The MIMAS Metadatabase web interface provides search results in discrete 'chunks', currently 25 at a time, with 'next' and 'previous' navigation buttons. This is implemented by using the Cheshire capability to request a fixed number of records in the result set, beginning at a particular number within that set. The application remembers the MIMAS identifiers of the results in the retrieved 'chunk', and extracts the record corresponding to a particular MIMAS identifier when an end-user selects a 'full record display'.
To implement the metadata hierarchy navigation functionality, described in section 3.5, an additional index, used internally by the application, is created on the 'isPartOf' fields of the records which denote the MIMAS identifiers of the parent records. When a record is displayed, this index is checked to find all metadata records which indicate the current record as parent, the titles of these children records also being determined from the database. For each child record found a 'hasPart' link is displayed. Similarly the title and link for the 'isPartOf' display are determined by a database look-up.
Further enhancement of the MIMAS Metadatabase will take place as part of the Implementing the DNER Technical Architecture (ITAM) project:
Other possible future work, but not currently planned, could include:
MIMAS has aimed to describe its collection of datasets and services using quality metadata. Quality assurance has been achieved by checking of the metadata records for a particular service by the relevant support staff. Continued metadata quality will be ensured by maintenance of the metadata by these support staff. Subject keywords are included in the metadata according to several standard classification schemes, as are resource types and geographical names. Use of standard schemes enhances the quality of the metadata and enables effective resource discovery.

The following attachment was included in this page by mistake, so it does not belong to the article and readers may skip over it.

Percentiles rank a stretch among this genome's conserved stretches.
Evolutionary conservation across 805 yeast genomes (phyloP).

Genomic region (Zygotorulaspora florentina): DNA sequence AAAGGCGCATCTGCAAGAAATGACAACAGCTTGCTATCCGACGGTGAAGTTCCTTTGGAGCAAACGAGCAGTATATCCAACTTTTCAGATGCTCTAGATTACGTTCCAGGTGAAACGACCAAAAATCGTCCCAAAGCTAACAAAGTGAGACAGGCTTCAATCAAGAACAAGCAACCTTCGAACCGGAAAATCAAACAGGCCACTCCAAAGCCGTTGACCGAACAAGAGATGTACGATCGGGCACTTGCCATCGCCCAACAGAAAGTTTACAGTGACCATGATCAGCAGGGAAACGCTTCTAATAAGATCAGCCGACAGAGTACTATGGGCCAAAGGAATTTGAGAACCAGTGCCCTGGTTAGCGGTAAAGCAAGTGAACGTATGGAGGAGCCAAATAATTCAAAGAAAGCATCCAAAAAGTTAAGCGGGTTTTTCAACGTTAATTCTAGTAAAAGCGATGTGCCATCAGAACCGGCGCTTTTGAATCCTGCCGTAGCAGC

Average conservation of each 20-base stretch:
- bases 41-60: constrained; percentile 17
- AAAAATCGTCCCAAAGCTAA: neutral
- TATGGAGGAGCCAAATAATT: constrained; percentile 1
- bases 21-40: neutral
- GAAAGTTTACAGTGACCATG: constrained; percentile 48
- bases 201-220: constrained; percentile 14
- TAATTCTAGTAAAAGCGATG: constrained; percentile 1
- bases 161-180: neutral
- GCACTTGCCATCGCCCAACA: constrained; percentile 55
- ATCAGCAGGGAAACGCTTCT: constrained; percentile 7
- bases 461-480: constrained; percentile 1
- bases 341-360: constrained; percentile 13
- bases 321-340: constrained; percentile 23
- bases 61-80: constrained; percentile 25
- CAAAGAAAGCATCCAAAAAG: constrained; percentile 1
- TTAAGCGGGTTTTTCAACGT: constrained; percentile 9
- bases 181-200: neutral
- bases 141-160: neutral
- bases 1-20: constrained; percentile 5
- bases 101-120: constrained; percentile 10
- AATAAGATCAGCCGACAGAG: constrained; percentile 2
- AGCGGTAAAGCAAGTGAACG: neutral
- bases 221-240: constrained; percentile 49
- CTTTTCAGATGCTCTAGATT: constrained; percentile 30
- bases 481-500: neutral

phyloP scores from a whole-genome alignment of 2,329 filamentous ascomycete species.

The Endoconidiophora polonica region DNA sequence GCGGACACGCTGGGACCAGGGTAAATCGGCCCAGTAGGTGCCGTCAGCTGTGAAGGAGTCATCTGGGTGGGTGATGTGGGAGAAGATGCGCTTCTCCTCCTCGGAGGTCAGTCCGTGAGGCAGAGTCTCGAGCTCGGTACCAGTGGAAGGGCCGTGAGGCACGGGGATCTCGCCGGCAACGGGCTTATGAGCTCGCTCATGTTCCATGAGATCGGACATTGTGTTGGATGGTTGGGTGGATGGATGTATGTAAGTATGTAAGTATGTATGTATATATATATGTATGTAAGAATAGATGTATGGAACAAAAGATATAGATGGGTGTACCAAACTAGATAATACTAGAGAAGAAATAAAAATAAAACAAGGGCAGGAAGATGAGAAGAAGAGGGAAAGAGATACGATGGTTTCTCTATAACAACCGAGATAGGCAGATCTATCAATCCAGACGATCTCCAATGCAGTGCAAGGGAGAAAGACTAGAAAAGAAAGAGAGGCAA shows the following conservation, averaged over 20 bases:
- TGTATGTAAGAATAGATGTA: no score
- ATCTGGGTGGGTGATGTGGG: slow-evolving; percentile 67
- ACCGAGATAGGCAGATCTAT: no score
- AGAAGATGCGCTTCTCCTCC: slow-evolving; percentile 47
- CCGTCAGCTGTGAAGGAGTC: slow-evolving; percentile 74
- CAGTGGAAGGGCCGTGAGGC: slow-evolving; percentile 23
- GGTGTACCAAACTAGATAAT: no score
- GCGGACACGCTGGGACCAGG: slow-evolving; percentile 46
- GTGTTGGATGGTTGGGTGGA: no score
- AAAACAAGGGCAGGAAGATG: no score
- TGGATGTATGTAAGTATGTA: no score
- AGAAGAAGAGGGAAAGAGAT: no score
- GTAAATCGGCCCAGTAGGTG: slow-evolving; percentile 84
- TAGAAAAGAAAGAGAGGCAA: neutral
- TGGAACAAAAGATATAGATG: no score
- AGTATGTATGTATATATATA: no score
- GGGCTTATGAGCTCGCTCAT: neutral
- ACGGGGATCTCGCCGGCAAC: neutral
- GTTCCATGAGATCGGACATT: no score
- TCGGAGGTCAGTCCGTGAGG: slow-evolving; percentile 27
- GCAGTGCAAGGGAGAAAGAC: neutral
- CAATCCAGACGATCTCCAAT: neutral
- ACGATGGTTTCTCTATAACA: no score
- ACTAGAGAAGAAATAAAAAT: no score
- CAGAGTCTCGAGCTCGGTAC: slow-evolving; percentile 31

The project has developed an interoperable solution based on open standards and using leading-edge, open source technology, achieved with a Cheshire II software platform to index Dublin Core records encoded in XML. A spin-off has been improvements to Cheshire following feedback from MIMAS, including the addition of 'sort'. Use of Z39.50 will enable the MIMAS Metadatabase to be integrated into the JISC 'Information Environment', thus providing a valuable resource discovery tool to the stakeholders within that environment.
The MIMAS Metadatabase provides a single point of access into the disparate, cross-domain MIMAS datasets and services. It provides a means for researchers to find and access material to aid in the furtherance of their work, thus assisting in the advancement of knowledge. Learners and their teachers will be able to discover appropriate learning resources across the MIMAS portfolio, improving the educational value of these datasets.
The MIMAS Metadatabase project was funded by the Joint Information Systems Committee (JISC) for the UK Higher and Further Education Councils as part of the JISC Services DNER: Z39.50/Authentication Programme.
15 July 2002, firstname.lastname@example.org